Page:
You might even say ‘thinking takes time’ too. I’m now real­ly grate­ful that I wasn’t work­ing last year and had the time to focus my atten­tion on this blog on a reg­u­lar basis and get­ting my years of thoughts some­what organ­ised and some of them in print.

Now that ‘regular writ­ing’ isn’t the norm in my life – work has tak­en over – I’m glad that I have a bank of arti­cles in my file, sit­ting there wait­ing patient­ly to be reread and revised if nec­es­sary. I just need to start post­ing them!

My work in a ‘daycare for the elite’ work­ing most­ly with babies under one year of age (that’s my pas­sion) has sim­ply con­firmed most of my thoughts and writ­ings before I even had this expe­ri­ence! Today one of my col­leagues said that her expe­ri­ence work­ing in an impov­er­ished day­care was no dif­fer­ent from where we are now – she thought it would be better.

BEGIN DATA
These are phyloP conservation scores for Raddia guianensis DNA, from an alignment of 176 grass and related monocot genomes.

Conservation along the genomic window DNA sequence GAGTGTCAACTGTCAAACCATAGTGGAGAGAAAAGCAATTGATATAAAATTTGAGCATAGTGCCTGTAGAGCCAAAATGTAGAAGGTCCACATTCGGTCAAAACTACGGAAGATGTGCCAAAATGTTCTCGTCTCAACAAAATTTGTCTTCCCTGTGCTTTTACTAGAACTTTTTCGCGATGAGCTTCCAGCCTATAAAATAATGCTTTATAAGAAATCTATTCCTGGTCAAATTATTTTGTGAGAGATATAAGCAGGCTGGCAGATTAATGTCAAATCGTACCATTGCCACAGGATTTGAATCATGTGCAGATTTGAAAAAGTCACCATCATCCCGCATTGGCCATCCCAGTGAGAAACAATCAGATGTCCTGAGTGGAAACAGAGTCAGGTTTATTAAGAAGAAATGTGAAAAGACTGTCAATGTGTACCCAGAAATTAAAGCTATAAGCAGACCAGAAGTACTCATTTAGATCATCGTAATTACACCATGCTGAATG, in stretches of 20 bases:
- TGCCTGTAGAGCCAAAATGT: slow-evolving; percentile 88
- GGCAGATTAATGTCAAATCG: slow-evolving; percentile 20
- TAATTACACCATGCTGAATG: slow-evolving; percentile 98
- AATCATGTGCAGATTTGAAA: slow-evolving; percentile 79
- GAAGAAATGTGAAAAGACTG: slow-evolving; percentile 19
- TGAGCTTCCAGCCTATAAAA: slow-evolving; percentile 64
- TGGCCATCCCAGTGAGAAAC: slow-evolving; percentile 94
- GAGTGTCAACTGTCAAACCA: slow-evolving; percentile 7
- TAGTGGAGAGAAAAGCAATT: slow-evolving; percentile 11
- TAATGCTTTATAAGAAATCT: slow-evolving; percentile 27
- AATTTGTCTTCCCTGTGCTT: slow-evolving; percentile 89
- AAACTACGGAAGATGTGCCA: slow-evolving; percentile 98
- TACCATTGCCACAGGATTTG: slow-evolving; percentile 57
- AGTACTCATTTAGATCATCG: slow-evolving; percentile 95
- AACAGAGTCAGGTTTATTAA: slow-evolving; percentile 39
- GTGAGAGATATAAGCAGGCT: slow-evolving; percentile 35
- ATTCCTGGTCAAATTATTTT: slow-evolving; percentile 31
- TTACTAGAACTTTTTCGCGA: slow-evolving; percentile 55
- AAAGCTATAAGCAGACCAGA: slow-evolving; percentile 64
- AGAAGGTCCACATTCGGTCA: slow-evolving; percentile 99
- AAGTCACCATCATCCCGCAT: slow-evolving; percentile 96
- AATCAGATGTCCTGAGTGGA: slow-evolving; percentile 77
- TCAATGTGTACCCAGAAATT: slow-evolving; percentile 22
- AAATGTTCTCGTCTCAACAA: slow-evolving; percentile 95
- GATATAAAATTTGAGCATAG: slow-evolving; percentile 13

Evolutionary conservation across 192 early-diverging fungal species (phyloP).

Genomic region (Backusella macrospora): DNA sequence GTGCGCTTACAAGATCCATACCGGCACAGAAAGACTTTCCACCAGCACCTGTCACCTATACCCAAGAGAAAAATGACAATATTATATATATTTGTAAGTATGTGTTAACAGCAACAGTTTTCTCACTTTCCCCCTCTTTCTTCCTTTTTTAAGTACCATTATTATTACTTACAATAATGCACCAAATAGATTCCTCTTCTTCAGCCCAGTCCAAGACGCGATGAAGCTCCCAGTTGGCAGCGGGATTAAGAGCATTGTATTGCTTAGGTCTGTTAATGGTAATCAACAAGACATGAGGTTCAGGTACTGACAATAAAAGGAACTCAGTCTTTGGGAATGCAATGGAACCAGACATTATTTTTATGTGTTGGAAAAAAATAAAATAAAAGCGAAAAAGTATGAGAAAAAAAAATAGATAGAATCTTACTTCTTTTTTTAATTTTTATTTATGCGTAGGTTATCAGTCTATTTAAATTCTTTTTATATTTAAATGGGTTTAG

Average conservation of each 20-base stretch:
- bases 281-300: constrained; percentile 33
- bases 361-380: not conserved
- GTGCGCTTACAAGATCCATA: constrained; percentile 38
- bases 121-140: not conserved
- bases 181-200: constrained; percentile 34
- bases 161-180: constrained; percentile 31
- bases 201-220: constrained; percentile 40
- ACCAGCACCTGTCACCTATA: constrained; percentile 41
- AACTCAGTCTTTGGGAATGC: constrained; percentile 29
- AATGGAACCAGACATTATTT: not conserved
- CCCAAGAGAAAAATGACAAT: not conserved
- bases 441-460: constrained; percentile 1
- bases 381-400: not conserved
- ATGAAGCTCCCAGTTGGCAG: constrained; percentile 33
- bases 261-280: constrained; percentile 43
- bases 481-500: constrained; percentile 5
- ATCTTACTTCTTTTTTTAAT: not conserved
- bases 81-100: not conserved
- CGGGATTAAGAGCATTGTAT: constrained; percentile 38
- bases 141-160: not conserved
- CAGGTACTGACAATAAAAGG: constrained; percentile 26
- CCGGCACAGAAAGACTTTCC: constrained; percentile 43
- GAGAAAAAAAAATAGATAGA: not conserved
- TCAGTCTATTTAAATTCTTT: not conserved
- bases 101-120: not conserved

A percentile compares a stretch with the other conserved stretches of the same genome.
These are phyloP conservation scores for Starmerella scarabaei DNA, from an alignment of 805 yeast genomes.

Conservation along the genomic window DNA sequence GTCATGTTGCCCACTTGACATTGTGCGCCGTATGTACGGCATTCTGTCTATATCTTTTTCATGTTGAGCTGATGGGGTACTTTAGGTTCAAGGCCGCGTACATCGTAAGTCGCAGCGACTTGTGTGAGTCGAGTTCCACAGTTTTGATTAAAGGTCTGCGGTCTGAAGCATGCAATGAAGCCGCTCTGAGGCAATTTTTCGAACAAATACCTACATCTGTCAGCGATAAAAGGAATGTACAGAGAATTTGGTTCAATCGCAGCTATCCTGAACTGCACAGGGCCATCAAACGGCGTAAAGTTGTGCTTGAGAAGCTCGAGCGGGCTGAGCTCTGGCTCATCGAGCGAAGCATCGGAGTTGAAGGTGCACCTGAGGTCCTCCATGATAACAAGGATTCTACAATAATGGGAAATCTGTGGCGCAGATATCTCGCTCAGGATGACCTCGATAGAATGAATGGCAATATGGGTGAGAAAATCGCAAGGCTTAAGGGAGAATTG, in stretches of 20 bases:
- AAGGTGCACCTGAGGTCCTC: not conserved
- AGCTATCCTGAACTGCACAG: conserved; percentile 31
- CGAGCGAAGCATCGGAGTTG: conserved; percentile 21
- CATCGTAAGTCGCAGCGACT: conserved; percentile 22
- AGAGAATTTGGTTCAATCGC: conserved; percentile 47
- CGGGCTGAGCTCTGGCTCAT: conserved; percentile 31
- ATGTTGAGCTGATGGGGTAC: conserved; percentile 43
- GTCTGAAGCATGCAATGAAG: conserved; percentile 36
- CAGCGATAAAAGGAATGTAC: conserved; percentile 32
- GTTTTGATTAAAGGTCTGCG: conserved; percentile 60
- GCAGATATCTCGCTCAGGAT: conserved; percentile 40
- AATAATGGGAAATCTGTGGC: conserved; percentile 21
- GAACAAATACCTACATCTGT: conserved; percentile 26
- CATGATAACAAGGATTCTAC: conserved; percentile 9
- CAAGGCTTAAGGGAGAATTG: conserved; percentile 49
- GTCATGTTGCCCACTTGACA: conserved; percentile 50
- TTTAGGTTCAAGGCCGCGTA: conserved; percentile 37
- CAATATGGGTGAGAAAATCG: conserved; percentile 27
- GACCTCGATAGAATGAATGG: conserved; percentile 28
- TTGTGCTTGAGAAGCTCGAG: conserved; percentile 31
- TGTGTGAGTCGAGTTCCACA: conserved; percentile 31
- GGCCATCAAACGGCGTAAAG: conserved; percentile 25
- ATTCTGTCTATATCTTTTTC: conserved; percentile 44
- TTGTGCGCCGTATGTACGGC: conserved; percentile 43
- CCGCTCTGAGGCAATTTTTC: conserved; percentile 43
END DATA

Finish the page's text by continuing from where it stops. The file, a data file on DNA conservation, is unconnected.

Most par­ents haven’t a clue what hap­pens to their babies dai­ly. We are offer­ing very kind­ly and lov­ing care, prob­a­bly more than the chil­dren are offered by their par­ents in what lit­tle time they spend with them, and of course we are paid ‘beans’ and not real­ly respect­ed for the work we do that par­ents no longer want to do.

As a result of my ded­i­ca­tion to my work life, my read­ing has been focused on the work of Maria Montes­sori and oth­ers of her ilk and I have been try­ing to deci­pher where my phi­los­o­phy dif­fers from theirs – it real­ly doesn’t.

Writ­ing has tak­en a back­seat for the time being but I hope soon to enlight­en you as to the real world of full time US day­care for babies, tod­dlers with devel­op­men­tal delays attend­ing day­care and chil­dren adopt­ed from for­eign coun­tries who are quick­ly con­signed to day­care, whether or not the class­room teacher and oth­er staff mem­bers think day­care is appro­pri­ate for their devel­op­ment and adjustment.

Breath­ing space to write is some­thing I’m still work­ing on.

To my trusty read­ers – thanks for your patience!